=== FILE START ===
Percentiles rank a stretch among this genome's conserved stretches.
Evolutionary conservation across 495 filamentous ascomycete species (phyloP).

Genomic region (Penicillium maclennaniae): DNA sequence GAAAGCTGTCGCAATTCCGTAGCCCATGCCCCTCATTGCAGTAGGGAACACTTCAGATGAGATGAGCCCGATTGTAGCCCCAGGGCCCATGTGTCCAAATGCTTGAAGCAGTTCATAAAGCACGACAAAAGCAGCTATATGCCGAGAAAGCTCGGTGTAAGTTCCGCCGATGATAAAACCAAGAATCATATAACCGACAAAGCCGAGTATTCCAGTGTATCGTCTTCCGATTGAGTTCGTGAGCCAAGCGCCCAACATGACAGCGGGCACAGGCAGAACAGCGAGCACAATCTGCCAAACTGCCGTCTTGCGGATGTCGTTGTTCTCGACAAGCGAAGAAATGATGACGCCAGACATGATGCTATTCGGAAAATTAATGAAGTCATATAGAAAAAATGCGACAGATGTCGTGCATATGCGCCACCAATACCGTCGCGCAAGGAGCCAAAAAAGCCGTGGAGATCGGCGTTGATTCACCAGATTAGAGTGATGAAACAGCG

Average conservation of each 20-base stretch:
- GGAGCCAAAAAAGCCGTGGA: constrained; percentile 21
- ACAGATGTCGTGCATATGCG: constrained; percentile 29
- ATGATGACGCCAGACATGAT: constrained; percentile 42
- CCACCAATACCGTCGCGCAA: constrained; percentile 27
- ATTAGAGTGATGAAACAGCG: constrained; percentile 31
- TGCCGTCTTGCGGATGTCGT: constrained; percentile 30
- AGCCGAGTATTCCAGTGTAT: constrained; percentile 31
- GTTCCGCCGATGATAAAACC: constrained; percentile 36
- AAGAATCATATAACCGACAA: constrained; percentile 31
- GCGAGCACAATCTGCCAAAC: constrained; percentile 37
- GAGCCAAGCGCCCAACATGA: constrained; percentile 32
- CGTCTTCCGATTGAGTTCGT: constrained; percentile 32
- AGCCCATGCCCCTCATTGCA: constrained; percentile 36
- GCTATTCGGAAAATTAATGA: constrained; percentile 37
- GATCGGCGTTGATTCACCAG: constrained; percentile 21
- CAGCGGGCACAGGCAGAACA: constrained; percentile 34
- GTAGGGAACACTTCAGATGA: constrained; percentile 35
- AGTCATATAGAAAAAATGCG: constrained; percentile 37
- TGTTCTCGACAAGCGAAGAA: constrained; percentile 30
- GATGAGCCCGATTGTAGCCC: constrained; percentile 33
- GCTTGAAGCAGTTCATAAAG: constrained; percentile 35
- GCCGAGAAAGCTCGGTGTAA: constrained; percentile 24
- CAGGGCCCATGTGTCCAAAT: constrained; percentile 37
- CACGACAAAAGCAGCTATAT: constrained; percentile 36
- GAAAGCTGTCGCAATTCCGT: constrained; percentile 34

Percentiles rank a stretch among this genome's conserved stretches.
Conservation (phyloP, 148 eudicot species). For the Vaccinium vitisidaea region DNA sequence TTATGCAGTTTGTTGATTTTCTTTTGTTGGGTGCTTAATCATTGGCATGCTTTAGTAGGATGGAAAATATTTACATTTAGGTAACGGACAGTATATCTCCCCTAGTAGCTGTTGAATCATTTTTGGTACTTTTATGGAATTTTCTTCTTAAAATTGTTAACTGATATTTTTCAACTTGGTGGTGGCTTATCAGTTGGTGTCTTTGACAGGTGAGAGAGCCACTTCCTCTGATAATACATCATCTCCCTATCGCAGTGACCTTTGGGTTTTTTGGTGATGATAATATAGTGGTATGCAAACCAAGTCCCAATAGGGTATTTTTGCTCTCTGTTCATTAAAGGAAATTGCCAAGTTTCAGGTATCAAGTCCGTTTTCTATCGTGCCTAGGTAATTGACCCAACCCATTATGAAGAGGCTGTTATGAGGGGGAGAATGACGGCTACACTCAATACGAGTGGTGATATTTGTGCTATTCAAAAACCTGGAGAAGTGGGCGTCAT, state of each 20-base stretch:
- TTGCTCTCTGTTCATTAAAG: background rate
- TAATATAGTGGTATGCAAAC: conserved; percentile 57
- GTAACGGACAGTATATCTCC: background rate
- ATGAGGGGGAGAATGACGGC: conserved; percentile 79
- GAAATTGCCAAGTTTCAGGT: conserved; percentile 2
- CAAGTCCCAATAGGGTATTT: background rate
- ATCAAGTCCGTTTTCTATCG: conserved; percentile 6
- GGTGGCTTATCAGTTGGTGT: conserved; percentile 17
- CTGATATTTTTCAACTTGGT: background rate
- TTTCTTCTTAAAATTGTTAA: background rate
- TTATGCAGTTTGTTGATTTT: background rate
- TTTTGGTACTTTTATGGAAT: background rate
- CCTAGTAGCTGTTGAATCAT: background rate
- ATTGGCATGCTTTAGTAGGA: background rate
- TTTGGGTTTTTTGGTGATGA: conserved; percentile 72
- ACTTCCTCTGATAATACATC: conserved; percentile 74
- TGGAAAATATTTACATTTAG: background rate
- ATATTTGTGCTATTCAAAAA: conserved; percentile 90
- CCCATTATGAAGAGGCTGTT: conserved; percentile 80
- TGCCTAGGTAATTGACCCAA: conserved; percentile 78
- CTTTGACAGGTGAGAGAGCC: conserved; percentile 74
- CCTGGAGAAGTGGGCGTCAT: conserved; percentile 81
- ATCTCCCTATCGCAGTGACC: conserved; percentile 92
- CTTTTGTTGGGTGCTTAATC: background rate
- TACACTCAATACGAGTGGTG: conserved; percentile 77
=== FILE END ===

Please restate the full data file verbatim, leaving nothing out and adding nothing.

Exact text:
Percentiles rank a stretch among this genome's conserved stretches.
Evolutionary conservation across 495 filamentous ascomycete species (phyloP).

Genomic region (Penicillium maclennaniae): DNA sequence GAAAGCTGTCGCAATTCCGTAGCCCATGCCCCTCATTGCAGTAGGGAACACTTCAGATGAGATGAGCCCGATTGTAGCCCCAGGGCCCATGTGTCCAAATGCTTGAAGCAGTTCATAAAGCACGACAAAAGCAGCTATATGCCGAGAAAGCTCGGTGTAAGTTCCGCCGATGATAAAACCAAGAATCATATAACCGACAAAGCCGAGTATTCCAGTGTATCGTCTTCCGATTGAGTTCGTGAGCCAAGCGCCCAACATGACAGCGGGCACAGGCAGAACAGCGAGCACAATCTGCCAAACTGCCGTCTTGCGGATGTCGTTGTTCTCGACAAGCGAAGAAATGATGACGCCAGACATGATGCTATTCGGAAAATTAATGAAGTCATATAGAAAAAATGCGACAGATGTCGTGCATATGCGCCACCAATACCGTCGCGCAAGGAGCCAAAAAAGCCGTGGAGATCGGCGTTGATTCACCAGATTAGAGTGATGAAACAGCG

Average conservation of each 20-base stretch:
- GGAGCCAAAAAAGCCGTGGA: constrained; percentile 21
- ACAGATGTCGTGCATATGCG: constrained; percentile 29
- ATGATGACGCCAGACATGAT: constrained; percentile 42
- CCACCAATACCGTCGCGCAA: constrained; percentile 27
- ATTAGAGTGATGAAACAGCG: constrained; percentile 31
- TGCCGTCTTGCGGATGTCGT: constrained; percentile 30
- AGCCGAGTATTCCAGTGTAT: constrained; percentile 31
- GTTCCGCCGATGATAAAACC: constrained; percentile 36
- AAGAATCATATAACCGACAA: constrained; percentile 31
- GCGAGCACAATCTGCCAAAC: constrained; percentile 37
- GAGCCAAGCGCCCAACATGA: constrained; percentile 32
- CGTCTTCCGATTGAGTTCGT: constrained; percentile 32
- AGCCCATGCCCCTCATTGCA: constrained; percentile 36
- GCTATTCGGAAAATTAATGA: constrained; percentile 37
- GATCGGCGTTGATTCACCAG: constrained; percentile 21
- CAGCGGGCACAGGCAGAACA: constrained; percentile 34
- GTAGGGAACACTTCAGATGA: constrained; percentile 35
- AGTCATATAGAAAAAATGCG: constrained; percentile 37
- TGTTCTCGACAAGCGAAGAA: constrained; percentile 30
- GATGAGCCCGATTGTAGCCC: constrained; percentile 33
- GCTTGAAGCAGTTCATAAAG: constrained; percentile 35
- GCCGAGAAAGCTCGGTGTAA: constrained; percentile 24
- CAGGGCCCATGTGTCCAAAT: constrained; percentile 37
- CACGACAAAAGCAGCTATAT: constrained; percentile 36
- GAAAGCTGTCGCAATTCCGT: constrained; percentile 34

Percentiles rank a stretch among this genome's conserved stretches.
Conservation (phyloP, 148 eudicot species). For the Vaccinium vitisidaea region DNA sequence TTATGCAGTTTGTTGATTTTCTTTTGTTGGGTGCTTAATCATTGGCATGCTTTAGTAGGATGGAAAATATTTACATTTAGGTAACGGACAGTATATCTCCCCTAGTAGCTGTTGAATCATTTTTGGTACTTTTATGGAATTTTCTTCTTAAAATTGTTAACTGATATTTTTCAACTTGGTGGTGGCTTATCAGTTGGTGTCTTTGACAGGTGAGAGAGCCACTTCCTCTGATAATACATCATCTCCCTATCGCAGTGACCTTTGGGTTTTTTGGTGATGATAATATAGTGGTATGCAAACCAAGTCCCAATAGGGTATTTTTGCTCTCTGTTCATTAAAGGAAATTGCCAAGTTTCAGGTATCAAGTCCGTTTTCTATCGTGCCTAGGTAATTGACCCAACCCATTATGAAGAGGCTGTTATGAGGGGGAGAATGACGGCTACACTCAATACGAGTGGTGATATTTGTGCTATTCAAAAACCTGGAGAAGTGGGCGTCAT, state of each 20-base stretch:
- TTGCTCTCTGTTCATTAAAG: background rate
- TAATATAGTGGTATGCAAAC: conserved; percentile 57
- GTAACGGACAGTATATCTCC: background rate
- ATGAGGGGGAGAATGACGGC: conserved; percentile 79
- GAAATTGCCAAGTTTCAGGT: conserved; percentile 2
- CAAGTCCCAATAGGGTATTT: background rate
- ATCAAGTCCGTTTTCTATCG: conserved; percentile 6
- GGTGGCTTATCAGTTGGTGT: conserved; percentile 17
- CTGATATTTTTCAACTTGGT: background rate
- TTTCTTCTTAAAATTGTTAA: background rate
- TTATGCAGTTTGTTGATTTT: background rate
- TTTTGGTACTTTTATGGAAT: background rate
- CCTAGTAGCTGTTGAATCAT: background rate
- ATTGGCATGCTTTAGTAGGA: background rate
- TTTGGGTTTTTTGGTGATGA: conserved; percentile 72
- ACTTCCTCTGATAATACATC: conserved; percentile 74
- TGGAAAATATTTACATTTAG: background rate
- ATATTTGTGCTATTCAAAAA: conserved; percentile 90
- CCCATTATGAAGAGGCTGTT: conserved; percentile 80
- TGCCTAGGTAATTGACCCAA: conserved; percentile 78
- CTTTGACAGGTGAGAGAGCC: conserved; percentile 74
- CCTGGAGAAGTGGGCGTCAT: conserved; percentile 81
- ATCTCCCTATCGCAGTGACC: conserved; percentile 92
- CTTTTGTTGGGTGCTTAATC: background rate
- TACACTCAATACGAGTGGTG: conserved; percentile 77